Comic fairy tale set to hit the stage

10/10/2012

Sets are under construction, rehearsals are under way, programs are being printed, and the curtain will be going up on a new theater season soon at Garden City Community College.

Sets are under construction, rehearsals are under way, programs are being printed, and the curtain will be going up on a new theater season soon at Garden City Community College.

Under leadership of Drama Director Phil Hoke, as a matter of fact, the first production of the year will take to the stage just eight days from now — one week from Thursday night.

The first play of the year is entitled "The King Stag," and show goers who attend can count on a family-friendly comic fairy tale, with a unique twist or two that you could probably only find in Garden City.

Though actually written to be presented in an oriental or renaissance-era European setting, the version of the play that you'll see here at GCCC is going to be taking place in a distinctly Native American environment.

"The King Stag" was created by Carlo Gozzi, an 18th Century Italian playwright, and it involves elements of enchantment, romance, good and evil, as well as a little transfer of consciousness. It also includes, as every fairy tale should, a classic "Happily Ever After" ending.

The playwright, who lived from 1720 to 1806, worked primarily in the city of Venice and began to write comedies and satirical works after serving in the Italian military. "The King Stag" is one of many plays he crafted from well-known fairy tales of the time. Among a few of his other works were "The Crow," "The Elixir of Love," "The Serpent Woman," "The Green Bird" and "Zeim, King of Genies."

Magic and mayhem

GCCC will be presenting "The King Stag" with a cast of campus and community actors and actresses, and some of the characters will be wielding magical powers, vying for coveted affection and contributing to plenty of on-stage mayhem in the process — all hallmarks of Gozzi's work.

The performances will be taking place in the auditorium of the Pauline Joyce Fine Arts Building, and are scheduled as follows:

* 7:30 p.m. Oct. 18 through 20

* 2:30 p.m. Oct. 21

* 7:30 p.m. Oct. 26 and 27, offering a second weekend for those not able to catch one of the earlier shows.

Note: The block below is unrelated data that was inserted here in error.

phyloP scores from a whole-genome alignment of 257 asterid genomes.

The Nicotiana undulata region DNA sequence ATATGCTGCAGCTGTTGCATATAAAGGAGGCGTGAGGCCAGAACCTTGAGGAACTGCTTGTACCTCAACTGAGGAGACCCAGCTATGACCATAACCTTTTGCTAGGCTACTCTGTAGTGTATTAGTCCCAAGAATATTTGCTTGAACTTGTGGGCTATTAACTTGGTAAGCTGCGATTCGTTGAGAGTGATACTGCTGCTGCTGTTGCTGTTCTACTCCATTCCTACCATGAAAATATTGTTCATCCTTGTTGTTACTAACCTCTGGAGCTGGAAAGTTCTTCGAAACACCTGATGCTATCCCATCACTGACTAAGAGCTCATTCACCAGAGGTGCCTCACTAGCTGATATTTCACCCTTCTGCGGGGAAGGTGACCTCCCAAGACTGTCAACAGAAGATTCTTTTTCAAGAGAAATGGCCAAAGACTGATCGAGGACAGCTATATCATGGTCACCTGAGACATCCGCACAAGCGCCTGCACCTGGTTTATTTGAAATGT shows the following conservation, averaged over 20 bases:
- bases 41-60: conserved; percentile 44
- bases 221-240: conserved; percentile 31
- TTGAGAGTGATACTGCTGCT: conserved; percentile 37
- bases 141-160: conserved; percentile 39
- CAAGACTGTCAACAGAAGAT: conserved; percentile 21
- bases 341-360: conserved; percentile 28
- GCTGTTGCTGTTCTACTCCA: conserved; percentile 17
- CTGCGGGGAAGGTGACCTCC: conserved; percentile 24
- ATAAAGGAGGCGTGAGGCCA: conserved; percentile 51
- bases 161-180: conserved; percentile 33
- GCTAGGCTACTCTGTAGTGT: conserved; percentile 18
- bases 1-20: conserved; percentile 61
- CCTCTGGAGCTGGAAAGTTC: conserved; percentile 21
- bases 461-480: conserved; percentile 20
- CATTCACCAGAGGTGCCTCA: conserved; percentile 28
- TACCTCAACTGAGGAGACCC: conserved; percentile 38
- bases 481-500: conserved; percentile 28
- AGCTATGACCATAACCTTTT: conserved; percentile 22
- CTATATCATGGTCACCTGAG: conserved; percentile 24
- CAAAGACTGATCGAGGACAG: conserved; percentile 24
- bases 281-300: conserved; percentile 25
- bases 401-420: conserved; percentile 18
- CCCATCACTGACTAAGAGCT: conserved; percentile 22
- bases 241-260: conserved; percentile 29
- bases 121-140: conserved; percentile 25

Ticket sales are already open at the Fine Arts office, and admission prices are $8 for adults, $5 for seniors age 65 and older, and $5 for children age 17 and younger.

Hours to get your tickets range from 7 to 11 a.m. and noon to 3:30 p.m. each Monday through Friday, as well as one hour before each show. While advance ticket sales are being conducted from the office of the fine arts center, sales will be open in the lobby box office just prior to the six performances.

"The King Stag," by the way, is just one of several stage presentations planned at GCCC this year. You also can count on a dinner theater early in the spring semester, as well as a serious drama later in the same term.

The dinner theater presentation will involve a play actually written by our own drama director, and it's called "Shotguns for Wedding Bells."

The drama that will conclude the season is "The Diary of Anne Frank," the true story of a young Jewish girl who hides from Nazi persecution with her family during the dark days of World War II.

You can call for ticket information on "The King Stag" at 276-9540, or just stop by the Pauline Joyce Fine Arts Building and purchase your admission. Either way, we're kicking off the 2012-13 GCCC theater season with a show that promises to be both funny and great for the whole family.

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